DALLAS — Six new schools funded by $451 million of general obligation bonds may be the solution to how Comal Independent School District in central Texas can accommodate an expected 11,000 new students over the next 10 years.

District trustees set a special session Aug. 26 to decide whether to put on the Nov. 5 ballot the six-school bond package recommended by a 50-member facilities planning committee. That’s the last day for Texas school districts to call a bond referendum for November, with the next available date not until April 2014.

The projects in the bond package include two new high schools, two middle schools, two elementary schools, and a replacement campus. District-wide efforts include land acquisition, improved safety and security, and additional school buses.

District voters approved a $205 million bond package in 2008 and a $189 million request in 2005.

The district has a current enrollment of 19,000 but expects more than 30,000 students by 2023.

Comal Independent School District serves a 589-square mile area in the Texas Hill Country that includes New Braunfels and most of Comal County. It also extends into portions of Kendall, Hays, Guadalupe, and Bexar counties.

Most of the increased student population is expected to be at the middle and high school levels, Superintendent Andrew Kim said.

The Comal school district is one of the fastest growing districts in the high-growth Austin-San Antonio corridor, he said. Its expanse includes more than 24,000 residential lots awaiting construction.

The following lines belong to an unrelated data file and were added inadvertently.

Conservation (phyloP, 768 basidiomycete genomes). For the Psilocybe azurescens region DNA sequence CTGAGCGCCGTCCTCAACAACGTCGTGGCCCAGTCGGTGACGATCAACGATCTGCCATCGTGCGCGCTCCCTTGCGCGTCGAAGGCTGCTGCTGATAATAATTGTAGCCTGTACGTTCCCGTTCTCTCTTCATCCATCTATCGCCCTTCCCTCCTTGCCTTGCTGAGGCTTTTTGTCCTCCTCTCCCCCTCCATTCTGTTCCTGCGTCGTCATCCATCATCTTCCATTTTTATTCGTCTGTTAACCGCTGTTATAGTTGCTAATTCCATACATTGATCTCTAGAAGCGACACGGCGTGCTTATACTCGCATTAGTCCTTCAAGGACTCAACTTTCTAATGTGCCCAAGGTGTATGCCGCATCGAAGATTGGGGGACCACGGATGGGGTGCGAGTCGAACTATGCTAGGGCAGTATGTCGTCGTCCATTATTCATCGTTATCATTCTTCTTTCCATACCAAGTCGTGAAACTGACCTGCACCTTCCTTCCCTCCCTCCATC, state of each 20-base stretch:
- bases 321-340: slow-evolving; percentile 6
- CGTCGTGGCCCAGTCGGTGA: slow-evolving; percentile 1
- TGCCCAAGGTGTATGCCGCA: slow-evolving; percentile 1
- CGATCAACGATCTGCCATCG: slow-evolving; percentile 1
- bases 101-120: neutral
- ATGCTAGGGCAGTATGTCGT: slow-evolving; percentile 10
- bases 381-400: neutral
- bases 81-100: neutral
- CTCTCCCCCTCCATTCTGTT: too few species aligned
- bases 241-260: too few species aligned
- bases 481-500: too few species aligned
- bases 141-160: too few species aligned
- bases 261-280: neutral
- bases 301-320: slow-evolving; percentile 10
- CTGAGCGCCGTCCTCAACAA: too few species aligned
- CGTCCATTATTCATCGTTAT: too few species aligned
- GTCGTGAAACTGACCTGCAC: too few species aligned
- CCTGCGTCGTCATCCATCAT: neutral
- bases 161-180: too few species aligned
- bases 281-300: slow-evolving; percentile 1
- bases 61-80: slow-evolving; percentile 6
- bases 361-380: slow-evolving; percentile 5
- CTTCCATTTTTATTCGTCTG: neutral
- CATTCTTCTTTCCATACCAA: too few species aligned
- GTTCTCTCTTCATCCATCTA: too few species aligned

“Students and families in our district enjoy some of the best facilities in the state,” Kim said. “We are grateful for that, but understand that such projected growth in our enrollment will begin to strain our facilities.”

Enrollment has grown more than 25% since 2006, Kim said. The population of Comal County grew 70% from 2000 to 2010.

Assessed valuation in the district grew 16.5% a year between fiscal 2005 and 2009 thanks to its location within the high-growth corridor along Interstate 35 between Austin and San Antonio.

The growth pace slowed down in 2011, but rose in 2013 to a total taxable valuation of $9.8 billion.

Property values in the district are up 3.5% from 2012, said CFO David Anderson.

Some 1,000 homes with a total assessed value of $250 million have been built within the Bexar County portion of the district in the last 12 months, he said.

New home starts in the district in the first quarter of 2013 were up 38% from the same period of 2012. Its expanse includes another 24,000 residential lots awaiting construction.

“It is important that we make clear the future debt would be incurred by the district when demographics and enrollment growth justify and support the need,” he said.

Approval of $451 million of bonds would require an increase in the current debt service tax rate of 39 cents per $100 of assessed valuation.

Trustee David Spencer said the district’s finances are in good shape despite the demands of a rapidly expanding student population.

“We have grown our enrollment by 78% but paid down 10% of our debt in the last nine years,” he said. “While we’ve had a tremendous increase in enrollment, we’ve been paying down the debt principal.”

Comal Independent School District’s $519 million of outstanding GO debt is rated AA by Fitch and Aa2 by Moody’s Investors Service. The district’s credit is enhanced with coverage by the state’s Permanent School Fund.

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